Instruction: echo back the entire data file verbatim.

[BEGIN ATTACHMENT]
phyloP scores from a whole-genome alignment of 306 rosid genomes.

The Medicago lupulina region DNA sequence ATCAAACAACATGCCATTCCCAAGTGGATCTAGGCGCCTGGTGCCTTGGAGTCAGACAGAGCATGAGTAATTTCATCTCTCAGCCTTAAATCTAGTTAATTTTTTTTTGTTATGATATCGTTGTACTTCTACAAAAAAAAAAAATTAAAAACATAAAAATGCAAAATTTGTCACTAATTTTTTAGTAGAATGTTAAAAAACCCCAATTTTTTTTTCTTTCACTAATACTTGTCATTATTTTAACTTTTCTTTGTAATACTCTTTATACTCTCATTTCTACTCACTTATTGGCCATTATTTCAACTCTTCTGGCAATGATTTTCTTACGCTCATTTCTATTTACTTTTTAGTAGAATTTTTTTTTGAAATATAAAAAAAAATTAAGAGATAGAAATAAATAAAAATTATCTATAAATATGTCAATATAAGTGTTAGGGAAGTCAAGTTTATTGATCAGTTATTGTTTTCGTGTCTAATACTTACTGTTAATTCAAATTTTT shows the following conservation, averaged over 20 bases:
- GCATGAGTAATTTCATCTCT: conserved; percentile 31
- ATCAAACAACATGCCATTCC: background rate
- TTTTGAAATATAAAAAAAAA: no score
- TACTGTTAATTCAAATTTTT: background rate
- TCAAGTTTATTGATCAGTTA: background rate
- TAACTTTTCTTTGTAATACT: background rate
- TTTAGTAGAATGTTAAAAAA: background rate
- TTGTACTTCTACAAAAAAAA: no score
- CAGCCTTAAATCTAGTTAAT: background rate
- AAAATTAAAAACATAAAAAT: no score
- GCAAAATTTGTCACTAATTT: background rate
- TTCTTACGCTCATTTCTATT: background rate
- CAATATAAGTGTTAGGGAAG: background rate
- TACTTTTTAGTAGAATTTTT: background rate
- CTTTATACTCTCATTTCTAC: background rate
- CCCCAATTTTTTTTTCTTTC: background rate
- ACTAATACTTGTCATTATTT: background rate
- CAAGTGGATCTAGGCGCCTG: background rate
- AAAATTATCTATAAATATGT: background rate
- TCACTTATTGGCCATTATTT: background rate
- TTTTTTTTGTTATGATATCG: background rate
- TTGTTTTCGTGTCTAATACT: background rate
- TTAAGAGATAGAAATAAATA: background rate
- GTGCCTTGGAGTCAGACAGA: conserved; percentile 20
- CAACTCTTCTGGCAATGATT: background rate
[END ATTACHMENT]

phyloP scores from a whole-genome alignment of 306 rosid genomes.

The Medicago lupulina region DNA sequence ATCAAACAACATGCCATTCCCAAGTGGATCTAGGCGCCTGGTGCCTTGGAGTCAGACAGAGCATGAGTAATTTCATCTCTCAGCCTTAAATCTAGTTAATTTTTTTTTGTTATGATATCGTTGTACTTCTACAAAAAAAAAAAATTAAAAACATAAAAATGCAAAATTTGTCACTAATTTTTTAGTAGAATGTTAAAAAACCCCAATTTTTTTTTCTTTCACTAATACTTGTCATTATTTTAACTTTTCTTTGTAATACTCTTTATACTCTCATTTCTACTCACTTATTGGCCATTATTTCAACTCTTCTGGCAATGATTTTCTTACGCTCATTTCTATTTACTTTTTAGTAGAATTTTTTTTTGAAATATAAAAAAAAATTAAGAGATAGAAATAAATAAAAATTATCTATAAATATGTCAATATAAGTGTTAGGGAAGTCAAGTTTATTGATCAGTTATTGTTTTCGTGTCTAATACTTACTGTTAATTCAAATTTTT shows the following conservation, averaged over 20 bases:
- GCATGAGTAATTTCATCTCT: conserved; percentile 31
- ATCAAACAACATGCCATTCC: background rate
- TTTTGAAATATAAAAAAAAA: no score
- TACTGTTAATTCAAATTTTT: background rate
- TCAAGTTTATTGATCAGTTA: background rate
- TAACTTTTCTTTGTAATACT: background rate
- TTTAGTAGAATGTTAAAAAA: background rate
- TTGTACTTCTACAAAAAAAA: no score
- CAGCCTTAAATCTAGTTAAT: background rate
- AAAATTAAAAACATAAAAAT: no score
- GCAAAATTTGTCACTAATTT: background rate
- TTCTTACGCTCATTTCTATT: background rate
- CAATATAAGTGTTAGGGAAG: background rate
- TACTTTTTAGTAGAATTTTT: background rate
- CTTTATACTCTCATTTCTAC: background rate
- CCCCAATTTTTTTTTCTTTC: background rate
- ACTAATACTTGTCATTATTT: background rate
- CAAGTGGATCTAGGCGCCTG: background rate
- AAAATTATCTATAAATATGT: background rate
- TCACTTATTGGCCATTATTT: background rate
- TTTTTTTTGTTATGATATCG: background rate
- TTGTTTTCGTGTCTAATACT: background rate
- TTAAGAGATAGAAATAAATA: background rate
- GTGCCTTGGAGTCAGACAGA: conserved; percentile 20
- CAACTCTTCTGGCAATGATT: background rate